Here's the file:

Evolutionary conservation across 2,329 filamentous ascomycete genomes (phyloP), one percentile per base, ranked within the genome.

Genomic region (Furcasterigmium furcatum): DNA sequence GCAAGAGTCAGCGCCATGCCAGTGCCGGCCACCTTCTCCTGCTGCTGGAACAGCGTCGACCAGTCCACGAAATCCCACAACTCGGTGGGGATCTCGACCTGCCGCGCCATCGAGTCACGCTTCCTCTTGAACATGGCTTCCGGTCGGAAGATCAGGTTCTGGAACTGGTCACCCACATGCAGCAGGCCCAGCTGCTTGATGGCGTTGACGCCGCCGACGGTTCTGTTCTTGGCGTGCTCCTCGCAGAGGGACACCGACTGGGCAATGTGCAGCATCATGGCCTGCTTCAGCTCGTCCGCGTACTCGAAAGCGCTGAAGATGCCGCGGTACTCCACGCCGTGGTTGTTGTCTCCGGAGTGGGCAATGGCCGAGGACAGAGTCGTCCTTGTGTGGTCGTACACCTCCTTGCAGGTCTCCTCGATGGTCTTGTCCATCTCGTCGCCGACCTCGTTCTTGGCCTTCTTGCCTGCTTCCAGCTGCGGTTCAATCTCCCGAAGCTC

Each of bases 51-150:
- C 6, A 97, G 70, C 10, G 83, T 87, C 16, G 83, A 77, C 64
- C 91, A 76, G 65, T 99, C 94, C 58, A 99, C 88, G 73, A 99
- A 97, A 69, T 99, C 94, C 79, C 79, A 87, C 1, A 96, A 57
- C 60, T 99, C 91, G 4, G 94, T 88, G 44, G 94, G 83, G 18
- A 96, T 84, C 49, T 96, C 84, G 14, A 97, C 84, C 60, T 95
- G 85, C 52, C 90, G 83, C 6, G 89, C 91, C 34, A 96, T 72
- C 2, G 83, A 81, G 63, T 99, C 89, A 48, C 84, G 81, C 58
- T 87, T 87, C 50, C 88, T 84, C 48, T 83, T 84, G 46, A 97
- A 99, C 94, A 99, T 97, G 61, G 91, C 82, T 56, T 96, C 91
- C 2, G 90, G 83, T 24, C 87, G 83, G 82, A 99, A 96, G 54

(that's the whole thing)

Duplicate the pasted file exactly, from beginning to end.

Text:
Evolutionary conservation across 2,329 filamentous ascomycete genomes (phyloP), one percentile per base, ranked within the genome.

Genomic region (Furcasterigmium furcatum): DNA sequence GCAAGAGTCAGCGCCATGCCAGTGCCGGCCACCTTCTCCTGCTGCTGGAACAGCGTCGACCAGTCCACGAAATCCCACAACTCGGTGGGGATCTCGACCTGCCGCGCCATCGAGTCACGCTTCCTCTTGAACATGGCTTCCGGTCGGAAGATCAGGTTCTGGAACTGGTCACCCACATGCAGCAGGCCCAGCTGCTTGATGGCGTTGACGCCGCCGACGGTTCTGTTCTTGGCGTGCTCCTCGCAGAGGGACACCGACTGGGCAATGTGCAGCATCATGGCCTGCTTCAGCTCGTCCGCGTACTCGAAAGCGCTGAAGATGCCGCGGTACTCCACGCCGTGGTTGTTGTCTCCGGAGTGGGCAATGGCCGAGGACAGAGTCGTCCTTGTGTGGTCGTACACCTCCTTGCAGGTCTCCTCGATGGTCTTGTCCATCTCGTCGCCGACCTCGTTCTTGGCCTTCTTGCCTGCTTCCAGCTGCGGTTCAATCTCCCGAAGCTC

Each of bases 51-150:
- C 6, A 97, G 70, C 10, G 83, T 87, C 16, G 83, A 77, C 64
- C 91, A 76, G 65, T 99, C 94, C 58, A 99, C 88, G 73, A 99
- A 97, A 69, T 99, C 94, C 79, C 79, A 87, C 1, A 96, A 57
- C 60, T 99, C 91, G 4, G 94, T 88, G 44, G 94, G 83, G 18
- A 96, T 84, C 49, T 96, C 84, G 14, A 97, C 84, C 60, T 95
- G 85, C 52, C 90, G 83, C 6, G 89, C 91, C 34, A 96, T 72
- C 2, G 83, A 81, G 63, T 99, C 89, A 48, C 84, G 81, C 58
- T 87, T 87, C 50, C 88, T 84, C 48, T 83, T 84, G 46, A 97
- A 99, C 94, A 99, T 97, G 61, G 91, C 82, T 56, T 96, C 91
- C 2, G 90, G 83, T 24, C 87, G 83, G 82, A 99, A 96, G 54